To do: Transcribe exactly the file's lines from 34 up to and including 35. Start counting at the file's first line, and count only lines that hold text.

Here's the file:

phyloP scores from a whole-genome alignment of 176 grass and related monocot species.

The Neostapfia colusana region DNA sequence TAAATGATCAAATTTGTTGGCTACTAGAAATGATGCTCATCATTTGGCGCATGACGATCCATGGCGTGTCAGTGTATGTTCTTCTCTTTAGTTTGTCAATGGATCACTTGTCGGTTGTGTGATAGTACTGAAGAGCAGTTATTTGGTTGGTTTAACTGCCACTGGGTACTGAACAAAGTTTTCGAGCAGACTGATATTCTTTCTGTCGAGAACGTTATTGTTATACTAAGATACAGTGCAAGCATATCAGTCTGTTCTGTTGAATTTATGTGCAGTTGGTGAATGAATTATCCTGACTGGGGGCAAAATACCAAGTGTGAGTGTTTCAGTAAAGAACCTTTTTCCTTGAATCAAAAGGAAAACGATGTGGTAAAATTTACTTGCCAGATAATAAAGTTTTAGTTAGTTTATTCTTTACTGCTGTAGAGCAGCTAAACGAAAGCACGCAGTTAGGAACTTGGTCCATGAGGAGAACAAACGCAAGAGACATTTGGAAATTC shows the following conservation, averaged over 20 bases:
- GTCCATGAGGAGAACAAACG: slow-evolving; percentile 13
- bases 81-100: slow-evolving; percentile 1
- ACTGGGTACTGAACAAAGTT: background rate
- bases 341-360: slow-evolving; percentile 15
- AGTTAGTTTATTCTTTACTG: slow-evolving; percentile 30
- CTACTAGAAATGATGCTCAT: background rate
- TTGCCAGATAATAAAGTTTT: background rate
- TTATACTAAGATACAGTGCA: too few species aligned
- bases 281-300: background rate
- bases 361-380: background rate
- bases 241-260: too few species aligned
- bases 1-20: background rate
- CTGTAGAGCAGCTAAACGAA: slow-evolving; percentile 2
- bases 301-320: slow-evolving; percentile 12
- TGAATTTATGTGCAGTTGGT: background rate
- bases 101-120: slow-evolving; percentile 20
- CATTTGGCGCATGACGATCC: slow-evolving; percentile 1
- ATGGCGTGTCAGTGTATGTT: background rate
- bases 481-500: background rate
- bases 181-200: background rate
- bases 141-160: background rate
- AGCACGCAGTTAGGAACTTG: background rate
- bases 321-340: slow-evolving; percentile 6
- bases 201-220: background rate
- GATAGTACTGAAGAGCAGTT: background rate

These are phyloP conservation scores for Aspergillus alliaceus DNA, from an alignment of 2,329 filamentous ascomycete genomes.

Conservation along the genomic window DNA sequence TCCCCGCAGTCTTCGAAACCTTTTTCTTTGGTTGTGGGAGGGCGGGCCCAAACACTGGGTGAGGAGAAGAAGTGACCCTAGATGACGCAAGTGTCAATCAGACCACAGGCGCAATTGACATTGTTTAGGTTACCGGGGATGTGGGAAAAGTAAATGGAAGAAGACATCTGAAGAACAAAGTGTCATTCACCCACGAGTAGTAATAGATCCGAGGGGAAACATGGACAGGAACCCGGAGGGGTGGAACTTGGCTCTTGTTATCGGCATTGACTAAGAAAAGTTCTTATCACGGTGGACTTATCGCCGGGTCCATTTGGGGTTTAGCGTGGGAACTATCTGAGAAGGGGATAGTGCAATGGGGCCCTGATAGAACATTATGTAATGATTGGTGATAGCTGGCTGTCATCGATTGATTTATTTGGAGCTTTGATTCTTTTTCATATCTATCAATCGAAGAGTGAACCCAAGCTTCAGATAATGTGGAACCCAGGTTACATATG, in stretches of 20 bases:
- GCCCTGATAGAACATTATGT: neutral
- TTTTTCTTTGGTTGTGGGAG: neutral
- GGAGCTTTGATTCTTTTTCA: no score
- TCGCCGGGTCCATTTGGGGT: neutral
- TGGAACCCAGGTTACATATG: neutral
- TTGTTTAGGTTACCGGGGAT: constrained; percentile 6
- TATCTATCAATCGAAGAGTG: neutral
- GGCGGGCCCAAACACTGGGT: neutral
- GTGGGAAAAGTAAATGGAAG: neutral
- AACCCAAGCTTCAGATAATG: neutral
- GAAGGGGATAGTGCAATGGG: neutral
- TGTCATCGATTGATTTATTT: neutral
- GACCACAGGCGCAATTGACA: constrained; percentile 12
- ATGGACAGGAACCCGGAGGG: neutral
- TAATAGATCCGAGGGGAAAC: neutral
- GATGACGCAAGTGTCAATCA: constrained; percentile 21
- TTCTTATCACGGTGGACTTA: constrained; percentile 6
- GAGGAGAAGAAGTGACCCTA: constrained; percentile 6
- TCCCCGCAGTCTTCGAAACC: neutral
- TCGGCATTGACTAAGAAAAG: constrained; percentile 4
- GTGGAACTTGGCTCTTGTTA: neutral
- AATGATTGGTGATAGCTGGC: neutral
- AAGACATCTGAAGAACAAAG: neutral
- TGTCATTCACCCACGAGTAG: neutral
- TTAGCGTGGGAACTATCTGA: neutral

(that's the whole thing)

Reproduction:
- TGGAACCCAGGTTACATATG: neutral
- TTGTTTAGGTTACCGGGGAT: constrained; percentile 6